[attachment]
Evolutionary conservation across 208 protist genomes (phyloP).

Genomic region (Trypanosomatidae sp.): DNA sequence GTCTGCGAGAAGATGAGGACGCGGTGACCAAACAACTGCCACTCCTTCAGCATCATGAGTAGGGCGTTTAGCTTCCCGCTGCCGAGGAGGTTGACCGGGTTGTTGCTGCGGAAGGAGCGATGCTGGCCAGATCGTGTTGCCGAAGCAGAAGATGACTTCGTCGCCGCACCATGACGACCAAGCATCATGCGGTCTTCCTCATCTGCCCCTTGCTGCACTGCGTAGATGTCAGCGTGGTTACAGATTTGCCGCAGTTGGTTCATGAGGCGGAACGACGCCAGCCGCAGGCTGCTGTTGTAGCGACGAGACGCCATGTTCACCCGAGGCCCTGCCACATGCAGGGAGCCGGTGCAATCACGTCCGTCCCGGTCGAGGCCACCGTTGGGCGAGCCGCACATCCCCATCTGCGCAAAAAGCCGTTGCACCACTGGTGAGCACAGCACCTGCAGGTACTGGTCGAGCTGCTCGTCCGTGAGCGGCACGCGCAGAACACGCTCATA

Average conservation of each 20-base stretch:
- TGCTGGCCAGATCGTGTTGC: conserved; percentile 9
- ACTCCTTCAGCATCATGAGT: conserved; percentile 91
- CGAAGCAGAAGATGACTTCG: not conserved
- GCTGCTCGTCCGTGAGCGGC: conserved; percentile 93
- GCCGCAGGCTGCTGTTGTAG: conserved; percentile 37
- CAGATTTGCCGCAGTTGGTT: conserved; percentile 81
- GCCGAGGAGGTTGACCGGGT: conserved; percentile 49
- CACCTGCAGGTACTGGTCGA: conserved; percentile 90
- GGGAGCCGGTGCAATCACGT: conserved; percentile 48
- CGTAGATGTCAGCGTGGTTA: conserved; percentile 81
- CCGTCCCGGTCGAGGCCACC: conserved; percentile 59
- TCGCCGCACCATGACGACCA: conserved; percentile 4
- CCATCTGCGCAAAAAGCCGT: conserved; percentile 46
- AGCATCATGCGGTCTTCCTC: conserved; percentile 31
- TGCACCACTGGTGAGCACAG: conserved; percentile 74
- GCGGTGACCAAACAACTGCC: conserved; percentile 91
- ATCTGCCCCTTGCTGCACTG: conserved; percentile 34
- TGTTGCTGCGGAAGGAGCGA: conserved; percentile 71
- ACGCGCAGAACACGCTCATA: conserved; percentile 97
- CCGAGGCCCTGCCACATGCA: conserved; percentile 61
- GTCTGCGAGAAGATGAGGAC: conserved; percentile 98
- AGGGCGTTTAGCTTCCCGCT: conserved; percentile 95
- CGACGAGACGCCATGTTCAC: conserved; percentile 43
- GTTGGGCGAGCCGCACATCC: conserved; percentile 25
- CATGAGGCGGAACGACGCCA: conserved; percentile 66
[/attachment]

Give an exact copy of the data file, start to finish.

Evolutionary conservation across 208 protist genomes (phyloP).

Genomic region (Trypanosomatidae sp.): DNA sequence GTCTGCGAGAAGATGAGGACGCGGTGACCAAACAACTGCCACTCCTTCAGCATCATGAGTAGGGCGTTTAGCTTCCCGCTGCCGAGGAGGTTGACCGGGTTGTTGCTGCGGAAGGAGCGATGCTGGCCAGATCGTGTTGCCGAAGCAGAAGATGACTTCGTCGCCGCACCATGACGACCAAGCATCATGCGGTCTTCCTCATCTGCCCCTTGCTGCACTGCGTAGATGTCAGCGTGGTTACAGATTTGCCGCAGTTGGTTCATGAGGCGGAACGACGCCAGCCGCAGGCTGCTGTTGTAGCGACGAGACGCCATGTTCACCCGAGGCCCTGCCACATGCAGGGAGCCGGTGCAATCACGTCCGTCCCGGTCGAGGCCACCGTTGGGCGAGCCGCACATCCCCATCTGCGCAAAAAGCCGTTGCACCACTGGTGAGCACAGCACCTGCAGGTACTGGTCGAGCTGCTCGTCCGTGAGCGGCACGCGCAGAACACGCTCATA

Average conservation of each 20-base stretch:
- TGCTGGCCAGATCGTGTTGC: conserved; percentile 9
- ACTCCTTCAGCATCATGAGT: conserved; percentile 91
- CGAAGCAGAAGATGACTTCG: not conserved
- GCTGCTCGTCCGTGAGCGGC: conserved; percentile 93
- GCCGCAGGCTGCTGTTGTAG: conserved; percentile 37
- CAGATTTGCCGCAGTTGGTT: conserved; percentile 81
- GCCGAGGAGGTTGACCGGGT: conserved; percentile 49
- CACCTGCAGGTACTGGTCGA: conserved; percentile 90
- GGGAGCCGGTGCAATCACGT: conserved; percentile 48
- CGTAGATGTCAGCGTGGTTA: conserved; percentile 81
- CCGTCCCGGTCGAGGCCACC: conserved; percentile 59
- TCGCCGCACCATGACGACCA: conserved; percentile 4
- CCATCTGCGCAAAAAGCCGT: conserved; percentile 46
- AGCATCATGCGGTCTTCCTC: conserved; percentile 31
- TGCACCACTGGTGAGCACAG: conserved; percentile 74
- GCGGTGACCAAACAACTGCC: conserved; percentile 91
- ATCTGCCCCTTGCTGCACTG: conserved; percentile 34
- TGTTGCTGCGGAAGGAGCGA: conserved; percentile 71
- ACGCGCAGAACACGCTCATA: conserved; percentile 97
- CCGAGGCCCTGCCACATGCA: conserved; percentile 61
- GTCTGCGAGAAGATGAGGAC: conserved; percentile 98
- AGGGCGTTTAGCTTCCCGCT: conserved; percentile 95
- CGACGAGACGCCATGTTCAC: conserved; percentile 43
- GTTGGGCGAGCCGCACATCC: conserved; percentile 25
- CATGAGGCGGAACGACGCCA: conserved; percentile 66